At home I found it more comfortable to sleep in a recliner with few extra pillows for a few nights. It's very convenient to gather your stuff (tv, controller, laptop , phone, book, magazines, pills, something to drink) on a tray/side table, near a comfortable arm-chair and camp out there during the day.   You want the chair-arms so you can use stand using your arm muscles.   Just plan to take it very easy the week after you get home.   
 
My opinion is that you should select the facility and doctor that do this procedure ferequently and is a member of one of the professional societies - like
https://www.fascrs.org/find-a-surgeon
 
Ask if it's laparascopic surgery vs open (vs robotic).
Ask about the anastamosis vs ostomy (if ostomy, then permanent vs temporary?).
Ask how often he/she does this procedure recently (a hemi-colectomy).
Ask about the expected time of hospitalization & home recovery.
How long after surgery till you get the pathology report.
Ask about followup schedule after surgery.
 
- best wishes
 
Peter_S's picture
Peter_S
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Joined: Oct 2018

Thank you for the reply, after reading it I feel more confident and have a better idea of what to expect from my surgery. Your experience of emergency surgery must have been very frightening but it certainly sounds like you were in extremely capable hands.

 
I'm pretty sure I will be too. This particular surgeon's specialty is colorectal surgery, I've read many reviews from patients about him and they're glowing. Ironically one of the nurses who works for my Gastroenterologist, worked for him a few years ago and we had a long chat on the phone and her report on his expertise and that of his surgical team and patient care is beyond reproach. Unless something rears it's head out of the blue, I'm sold and he's the guy.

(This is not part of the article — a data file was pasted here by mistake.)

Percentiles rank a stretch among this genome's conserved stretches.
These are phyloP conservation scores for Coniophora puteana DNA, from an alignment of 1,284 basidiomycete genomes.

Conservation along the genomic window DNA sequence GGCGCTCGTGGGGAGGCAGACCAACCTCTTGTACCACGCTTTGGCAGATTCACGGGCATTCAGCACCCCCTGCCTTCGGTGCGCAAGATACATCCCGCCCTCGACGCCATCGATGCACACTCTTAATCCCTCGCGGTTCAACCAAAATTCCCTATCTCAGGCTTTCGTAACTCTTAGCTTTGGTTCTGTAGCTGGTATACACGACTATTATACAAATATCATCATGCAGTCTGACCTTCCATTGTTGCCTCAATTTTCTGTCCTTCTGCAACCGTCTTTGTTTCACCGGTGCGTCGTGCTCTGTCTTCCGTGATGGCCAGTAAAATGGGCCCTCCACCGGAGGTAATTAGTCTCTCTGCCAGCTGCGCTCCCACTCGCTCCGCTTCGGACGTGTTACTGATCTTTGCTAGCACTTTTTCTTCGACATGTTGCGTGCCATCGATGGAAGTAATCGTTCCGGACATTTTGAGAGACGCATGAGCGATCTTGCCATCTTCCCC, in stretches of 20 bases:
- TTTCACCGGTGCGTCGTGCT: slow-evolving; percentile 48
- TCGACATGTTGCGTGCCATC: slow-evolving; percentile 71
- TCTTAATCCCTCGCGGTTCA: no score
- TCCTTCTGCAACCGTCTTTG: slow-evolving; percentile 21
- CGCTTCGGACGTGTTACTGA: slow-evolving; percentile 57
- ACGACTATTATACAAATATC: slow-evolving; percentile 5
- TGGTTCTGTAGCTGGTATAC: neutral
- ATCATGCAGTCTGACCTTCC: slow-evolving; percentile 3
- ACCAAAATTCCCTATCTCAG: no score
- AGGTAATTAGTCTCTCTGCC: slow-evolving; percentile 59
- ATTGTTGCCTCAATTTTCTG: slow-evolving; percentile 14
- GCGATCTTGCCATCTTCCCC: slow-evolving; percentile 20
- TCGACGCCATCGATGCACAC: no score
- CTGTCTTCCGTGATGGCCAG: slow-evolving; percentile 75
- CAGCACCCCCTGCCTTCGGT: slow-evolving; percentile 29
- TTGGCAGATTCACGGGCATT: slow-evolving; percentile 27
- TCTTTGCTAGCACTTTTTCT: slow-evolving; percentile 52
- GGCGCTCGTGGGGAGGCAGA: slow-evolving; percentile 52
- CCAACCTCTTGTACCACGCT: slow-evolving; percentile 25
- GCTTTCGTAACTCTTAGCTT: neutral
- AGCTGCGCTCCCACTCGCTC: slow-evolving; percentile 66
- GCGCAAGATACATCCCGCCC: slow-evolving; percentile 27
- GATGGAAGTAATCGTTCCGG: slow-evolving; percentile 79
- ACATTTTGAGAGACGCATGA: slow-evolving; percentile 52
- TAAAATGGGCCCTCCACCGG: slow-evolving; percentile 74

I'm hoping for laparascopic surgery over open - I'm worried because I had surgery on my lower right side when I was very young around 18 if there's too much scar tissue my guess is it'll be open surgery but I'll jump off that bridge when I get to it.
 
The arm chair solution sounds great, we have two big cozy club chairs with very wide arms and with an ottoman one should make for a cozy bed, so thank you for the tip.
 
And the dreaded catheter, wow, I can't believe you mentioned this because it's a great phobia and fear of mine - with good reason.  With relation to both MS and diabetes I have a crazy amount of urinary tract issues. To pee I have to sit and kind of push down on my bladder it's like squeezing a lemon but I've been doing this for 30 years, the stream is very weak and for me a catheter is excruciating, I can't fathom the thought of another one.
 
There's a book by a writer named Stuart Chapin the title alone should give you an idea of his style and sensibilities it's called "The Fecal Manpurse - a Survivor's Guide To Colon Cancer" Like you his surgery was emergency surgery and his story is brutal, horrific, incredibly funny at times and touching but it's not an easy read.
 
I mention the book because there's a part were he can't urinate without the catheter so they have to continue putting one in then taking it out. After all the hell he's been through it's the one experience that brought him to tears. Because it's a bedside procedure he couldn't get sedation despite his pleading.
 
I've been keeping a note book on every single detail and question that pops into my foggy brain - you offered up so good ones, thank you.
 
And thank you for the best wishes, in turn I wish you the same, good health always and my very best to you.